Planting into Dry Soil

By James Hoorman, Hoorman Soil Health Services

Grain harvest has started but many areas have low soil moisture.  Planting grains or a cover crops into dry soil can be difficult.  The crop may germinate but may not grow or survive if adequate moisture is hard to obtain.  Here are some planting considerations if your soil is dry and you are trying to plant another crop.

First, the goal is to conserve moisture. No-till grains like wheat or rye or even other cover crops will help conserve moisture.  Tilled soils lose about .5-1.0 inch of soil water. Most wheat and cover crops need at least 35%-45% soil moisture to germinate.  A worst-case scenario is if just enough moisture causes seed to germinate, but then not enough to keep it alive.  If your soil is really dry, either plant before a good rain or right after one. If planting deep, a hard rain may cause the soil to crust.  This would be less of an issue in no-till fields than fields that are excessively worked, where the soil is fine, which tends to crust more.

Second, for wheat, plant a little deeper, at least 1 – 1.5 inches deep.  Also increase the seeding rate if planting later and into dry soils.  For wheat, a normal seeding rate for red winter wheat is 1.2 to 1.6 million seeds per acre.  In dry conditions and if planting late, by more than 2 weeks past the Hessian fly free date, increase the seeding rate to 1.6 to 2.0 seeds per acre.  Most wheat is planted or drilled in narrow rows (7.5 inches) which is even more critical in a dry year or when wheat has been planted late. The ideal temperature for wheat planting is 54 to 770F which is not a problem this year.  

Third, avoid planting nitrogen (N) or potassium (K) in the row furrow.  Wheat needs very little N in the fall.  Both N & K are salts which may reduce germination if they are too close to the seed.  Salts tend to draw moisture away from the seed, making seed germination more difficult.  Adding some phosphorus (P) can be beneficial in getting wheat or cover crop seed to germinate and grow faster in the fall.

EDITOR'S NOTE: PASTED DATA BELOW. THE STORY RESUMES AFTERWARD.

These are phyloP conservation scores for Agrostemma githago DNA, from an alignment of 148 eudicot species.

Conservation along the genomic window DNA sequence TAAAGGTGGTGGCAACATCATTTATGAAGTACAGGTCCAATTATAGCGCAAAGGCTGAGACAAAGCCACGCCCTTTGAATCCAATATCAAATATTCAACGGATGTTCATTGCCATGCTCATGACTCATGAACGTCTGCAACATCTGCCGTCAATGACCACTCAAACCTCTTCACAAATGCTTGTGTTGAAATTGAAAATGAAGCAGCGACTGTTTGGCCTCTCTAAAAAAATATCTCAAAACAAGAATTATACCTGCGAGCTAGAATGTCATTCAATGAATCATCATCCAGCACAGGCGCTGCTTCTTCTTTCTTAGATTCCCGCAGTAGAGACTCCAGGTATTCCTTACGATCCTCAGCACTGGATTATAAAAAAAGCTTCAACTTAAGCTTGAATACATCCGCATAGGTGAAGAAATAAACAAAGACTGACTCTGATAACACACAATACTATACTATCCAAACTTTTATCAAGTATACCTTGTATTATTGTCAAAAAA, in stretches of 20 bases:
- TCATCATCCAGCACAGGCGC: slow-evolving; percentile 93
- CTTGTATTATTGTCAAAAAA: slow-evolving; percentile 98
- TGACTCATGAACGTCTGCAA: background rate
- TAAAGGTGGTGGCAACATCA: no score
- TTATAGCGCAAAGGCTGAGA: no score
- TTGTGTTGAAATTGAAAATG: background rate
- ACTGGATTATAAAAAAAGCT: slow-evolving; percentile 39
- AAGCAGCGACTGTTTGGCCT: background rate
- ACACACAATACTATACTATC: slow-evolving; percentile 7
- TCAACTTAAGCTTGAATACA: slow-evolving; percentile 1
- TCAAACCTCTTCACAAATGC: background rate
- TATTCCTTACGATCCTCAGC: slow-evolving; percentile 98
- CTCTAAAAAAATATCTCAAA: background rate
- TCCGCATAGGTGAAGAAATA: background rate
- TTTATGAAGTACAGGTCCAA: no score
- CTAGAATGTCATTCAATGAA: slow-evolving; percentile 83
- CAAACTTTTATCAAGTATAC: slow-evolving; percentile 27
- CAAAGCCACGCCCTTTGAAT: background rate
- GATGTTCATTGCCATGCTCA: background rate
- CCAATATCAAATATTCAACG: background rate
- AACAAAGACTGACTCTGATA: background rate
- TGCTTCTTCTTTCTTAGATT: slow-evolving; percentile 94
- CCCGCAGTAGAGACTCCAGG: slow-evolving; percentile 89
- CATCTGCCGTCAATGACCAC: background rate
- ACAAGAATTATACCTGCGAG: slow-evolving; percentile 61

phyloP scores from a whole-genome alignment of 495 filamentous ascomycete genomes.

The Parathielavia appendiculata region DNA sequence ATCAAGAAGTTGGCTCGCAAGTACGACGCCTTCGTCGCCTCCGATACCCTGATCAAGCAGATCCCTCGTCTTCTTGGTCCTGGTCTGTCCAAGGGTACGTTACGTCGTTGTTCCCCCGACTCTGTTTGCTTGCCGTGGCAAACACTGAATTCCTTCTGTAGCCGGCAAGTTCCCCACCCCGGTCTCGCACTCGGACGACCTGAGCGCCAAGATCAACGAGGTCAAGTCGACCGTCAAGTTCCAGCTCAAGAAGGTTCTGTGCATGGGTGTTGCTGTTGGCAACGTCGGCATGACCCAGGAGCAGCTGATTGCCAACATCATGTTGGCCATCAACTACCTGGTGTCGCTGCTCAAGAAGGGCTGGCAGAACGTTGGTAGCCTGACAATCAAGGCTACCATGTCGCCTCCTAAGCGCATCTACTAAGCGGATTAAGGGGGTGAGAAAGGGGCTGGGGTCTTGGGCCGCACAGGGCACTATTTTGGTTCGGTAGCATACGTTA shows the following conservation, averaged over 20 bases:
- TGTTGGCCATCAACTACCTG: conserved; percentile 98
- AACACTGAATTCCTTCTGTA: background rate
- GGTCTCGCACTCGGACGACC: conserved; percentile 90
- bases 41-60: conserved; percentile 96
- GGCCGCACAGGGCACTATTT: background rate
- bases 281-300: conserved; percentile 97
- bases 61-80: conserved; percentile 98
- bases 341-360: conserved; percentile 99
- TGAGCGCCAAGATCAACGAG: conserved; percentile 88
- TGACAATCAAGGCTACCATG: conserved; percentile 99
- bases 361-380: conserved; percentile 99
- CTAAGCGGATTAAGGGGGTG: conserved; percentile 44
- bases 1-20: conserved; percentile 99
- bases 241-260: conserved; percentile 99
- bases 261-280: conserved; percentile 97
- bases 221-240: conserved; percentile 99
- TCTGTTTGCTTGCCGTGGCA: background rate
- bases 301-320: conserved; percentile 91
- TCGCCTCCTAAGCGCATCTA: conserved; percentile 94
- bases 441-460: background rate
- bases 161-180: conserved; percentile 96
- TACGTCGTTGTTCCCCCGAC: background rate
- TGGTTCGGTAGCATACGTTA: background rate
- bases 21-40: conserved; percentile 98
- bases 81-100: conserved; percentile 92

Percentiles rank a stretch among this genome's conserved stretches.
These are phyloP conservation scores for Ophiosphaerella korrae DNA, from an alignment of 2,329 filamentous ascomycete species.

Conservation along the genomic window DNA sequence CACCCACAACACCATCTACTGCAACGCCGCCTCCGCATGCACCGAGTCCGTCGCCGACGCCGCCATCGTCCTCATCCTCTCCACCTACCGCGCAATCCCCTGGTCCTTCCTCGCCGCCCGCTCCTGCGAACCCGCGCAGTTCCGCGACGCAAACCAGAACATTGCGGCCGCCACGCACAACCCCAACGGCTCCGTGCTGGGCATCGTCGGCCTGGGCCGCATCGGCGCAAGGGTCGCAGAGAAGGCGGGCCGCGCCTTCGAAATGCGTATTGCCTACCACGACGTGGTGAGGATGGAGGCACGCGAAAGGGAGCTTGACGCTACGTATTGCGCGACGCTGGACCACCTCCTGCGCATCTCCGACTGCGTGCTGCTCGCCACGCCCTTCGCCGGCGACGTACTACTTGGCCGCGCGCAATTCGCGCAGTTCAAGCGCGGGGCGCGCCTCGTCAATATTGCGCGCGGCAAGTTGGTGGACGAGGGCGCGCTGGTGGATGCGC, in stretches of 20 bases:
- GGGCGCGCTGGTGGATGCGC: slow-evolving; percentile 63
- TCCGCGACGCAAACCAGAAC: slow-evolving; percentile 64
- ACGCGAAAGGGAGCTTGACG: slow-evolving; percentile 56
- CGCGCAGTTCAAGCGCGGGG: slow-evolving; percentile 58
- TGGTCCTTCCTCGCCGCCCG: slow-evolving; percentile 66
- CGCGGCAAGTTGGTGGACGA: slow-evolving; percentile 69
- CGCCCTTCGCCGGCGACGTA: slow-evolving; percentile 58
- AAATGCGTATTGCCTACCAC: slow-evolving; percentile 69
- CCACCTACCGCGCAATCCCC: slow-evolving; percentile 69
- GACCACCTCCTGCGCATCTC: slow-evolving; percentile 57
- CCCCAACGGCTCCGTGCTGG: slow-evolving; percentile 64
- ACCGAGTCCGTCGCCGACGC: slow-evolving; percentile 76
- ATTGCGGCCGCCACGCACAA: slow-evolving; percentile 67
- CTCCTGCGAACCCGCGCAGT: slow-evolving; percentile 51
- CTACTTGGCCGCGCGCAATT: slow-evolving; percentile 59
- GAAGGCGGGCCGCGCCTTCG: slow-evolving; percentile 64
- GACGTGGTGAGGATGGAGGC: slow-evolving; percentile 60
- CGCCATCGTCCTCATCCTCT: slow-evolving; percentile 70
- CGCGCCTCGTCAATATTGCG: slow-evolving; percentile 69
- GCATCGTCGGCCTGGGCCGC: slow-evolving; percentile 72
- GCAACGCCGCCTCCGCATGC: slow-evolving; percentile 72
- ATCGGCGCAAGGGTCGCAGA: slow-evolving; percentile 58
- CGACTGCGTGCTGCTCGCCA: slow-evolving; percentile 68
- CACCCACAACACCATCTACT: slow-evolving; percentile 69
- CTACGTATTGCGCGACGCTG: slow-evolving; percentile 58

Fourth, some bioactive gibberellins promote germination.  Some seeds companies now use gibberellins to promote seed germination.  Gibberellins are auxins or hormone which are a type of fulvic acid that may stimulate seeds to grow faster, including germination.

Fifth, for cover crops, broadcasting seed should be avoided if soil moisture is lacking. A light rain may allow the seed to germinate, but it the seed can die without adequate follow-up moisture.  Most seed that lays on the soil surface will simply wait for adequate moisture to occur. This can delay germination and the seed may not survive the winter.  For cereal rye, this is not an issue as it can germinate  320F  and come up under the snow.  However, seed laying on the soil surface is subject to blow or wash away, be eaten by voles (field mice), slugs, hungry earthworms, or birds. Getting small seed in contact with soil increases the rate of cover crop survival and success. 

Sixth, for cover crops, review your past year herbicide program.  Many herbicides will carryover and have a longer half life when soil conditions are dry.  This may reduce cover crop seeding success.  They may germinate, but the stand can be thin or non-existent by spring.  Often plants that survive are weak and grow slowly.  Herbicide carryover is a major problem with cover crops in a dry year. Try a bioassay by planting some cover seed in a dish with your soil to see how seeds germinate and grow before planting if herbicide carryover is suspected.  

A big issue this year, may be subsoil moisture.  In some places, the soil is extremely dry deep in the soil.  Wheat and cover crop roots can grow down to 14-30 inches deep. In tiled fields, if the tile is not to grade, all roots (wheat, hay, grasses, cover crops) will seek out moisture in the old clay or newer plastic tile.  If roots find standing water in these tile, they can clog them up. Keeping tile to grade or avoiding any nutrients like manure or barn runoff can prevent roots from clogging tile lines.  A constant source of water like springs in a tile line has also been shown to increase root clogging in a dry year.

Every year has it challenges. However, planning ahead and being prepared for the worst-case scenario can reduce some problems. Next year, it moisture is still limited, be prepared to terminate cover crops early to conserve moisture.   

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